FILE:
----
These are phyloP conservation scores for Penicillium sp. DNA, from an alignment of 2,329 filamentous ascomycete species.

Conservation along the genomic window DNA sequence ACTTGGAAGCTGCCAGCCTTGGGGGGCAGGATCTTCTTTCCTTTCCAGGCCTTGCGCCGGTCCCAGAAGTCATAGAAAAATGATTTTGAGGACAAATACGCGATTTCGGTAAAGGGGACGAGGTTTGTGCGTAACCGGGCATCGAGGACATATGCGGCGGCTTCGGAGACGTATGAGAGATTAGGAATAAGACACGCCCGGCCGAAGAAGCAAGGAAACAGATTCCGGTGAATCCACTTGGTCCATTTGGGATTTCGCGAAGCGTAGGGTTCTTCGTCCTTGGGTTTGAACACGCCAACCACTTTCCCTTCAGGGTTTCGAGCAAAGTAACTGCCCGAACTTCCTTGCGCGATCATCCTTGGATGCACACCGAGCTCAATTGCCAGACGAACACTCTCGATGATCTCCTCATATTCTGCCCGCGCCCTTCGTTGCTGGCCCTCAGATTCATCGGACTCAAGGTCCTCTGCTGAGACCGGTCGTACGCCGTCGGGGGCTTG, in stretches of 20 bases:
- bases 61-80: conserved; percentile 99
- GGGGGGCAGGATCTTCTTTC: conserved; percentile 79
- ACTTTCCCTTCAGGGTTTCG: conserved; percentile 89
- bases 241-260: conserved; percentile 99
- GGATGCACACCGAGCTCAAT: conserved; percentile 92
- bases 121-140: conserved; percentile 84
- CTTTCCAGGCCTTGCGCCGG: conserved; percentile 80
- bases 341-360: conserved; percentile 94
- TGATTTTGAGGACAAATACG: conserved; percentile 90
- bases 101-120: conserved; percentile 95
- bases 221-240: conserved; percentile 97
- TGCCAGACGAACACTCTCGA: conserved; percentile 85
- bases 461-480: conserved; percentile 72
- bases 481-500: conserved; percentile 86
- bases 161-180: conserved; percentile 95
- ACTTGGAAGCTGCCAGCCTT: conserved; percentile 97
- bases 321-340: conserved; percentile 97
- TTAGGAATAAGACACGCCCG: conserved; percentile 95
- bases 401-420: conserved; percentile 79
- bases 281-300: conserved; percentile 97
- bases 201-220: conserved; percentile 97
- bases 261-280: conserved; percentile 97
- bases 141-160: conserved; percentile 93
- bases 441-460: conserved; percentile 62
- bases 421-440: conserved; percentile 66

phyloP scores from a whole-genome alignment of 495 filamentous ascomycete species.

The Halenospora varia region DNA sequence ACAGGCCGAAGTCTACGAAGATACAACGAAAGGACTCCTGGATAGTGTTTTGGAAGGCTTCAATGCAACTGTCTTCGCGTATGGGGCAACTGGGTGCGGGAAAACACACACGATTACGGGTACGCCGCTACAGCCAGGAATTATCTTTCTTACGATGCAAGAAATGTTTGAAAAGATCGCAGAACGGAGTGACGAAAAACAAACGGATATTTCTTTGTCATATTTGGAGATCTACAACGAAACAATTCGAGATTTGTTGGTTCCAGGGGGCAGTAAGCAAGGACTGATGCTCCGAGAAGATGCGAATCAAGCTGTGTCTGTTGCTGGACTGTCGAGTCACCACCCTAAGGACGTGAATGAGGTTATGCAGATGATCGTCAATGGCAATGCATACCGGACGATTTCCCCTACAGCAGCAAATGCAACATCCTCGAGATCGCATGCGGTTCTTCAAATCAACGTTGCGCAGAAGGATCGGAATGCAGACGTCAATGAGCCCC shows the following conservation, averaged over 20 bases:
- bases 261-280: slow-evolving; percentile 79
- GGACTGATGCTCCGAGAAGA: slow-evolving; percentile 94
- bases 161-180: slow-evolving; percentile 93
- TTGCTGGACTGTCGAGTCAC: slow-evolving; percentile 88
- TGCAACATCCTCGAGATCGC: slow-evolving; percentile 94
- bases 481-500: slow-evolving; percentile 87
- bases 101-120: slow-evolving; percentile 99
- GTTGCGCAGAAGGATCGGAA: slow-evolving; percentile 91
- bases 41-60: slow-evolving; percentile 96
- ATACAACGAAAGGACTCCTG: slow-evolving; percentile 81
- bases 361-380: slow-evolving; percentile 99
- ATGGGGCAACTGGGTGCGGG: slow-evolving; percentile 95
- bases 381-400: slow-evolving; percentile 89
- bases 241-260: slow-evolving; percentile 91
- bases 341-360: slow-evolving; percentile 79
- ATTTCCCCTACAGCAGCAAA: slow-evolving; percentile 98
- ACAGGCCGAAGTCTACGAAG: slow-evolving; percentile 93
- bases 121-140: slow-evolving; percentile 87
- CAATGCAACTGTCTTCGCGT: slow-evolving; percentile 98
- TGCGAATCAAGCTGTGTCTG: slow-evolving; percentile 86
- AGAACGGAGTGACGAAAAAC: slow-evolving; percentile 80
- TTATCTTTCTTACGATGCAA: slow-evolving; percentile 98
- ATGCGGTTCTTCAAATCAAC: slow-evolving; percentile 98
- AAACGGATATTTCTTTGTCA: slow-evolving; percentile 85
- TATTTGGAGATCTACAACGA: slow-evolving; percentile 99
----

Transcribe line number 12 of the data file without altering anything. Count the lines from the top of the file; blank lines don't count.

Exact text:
- bases 101-120: conserved; percentile 95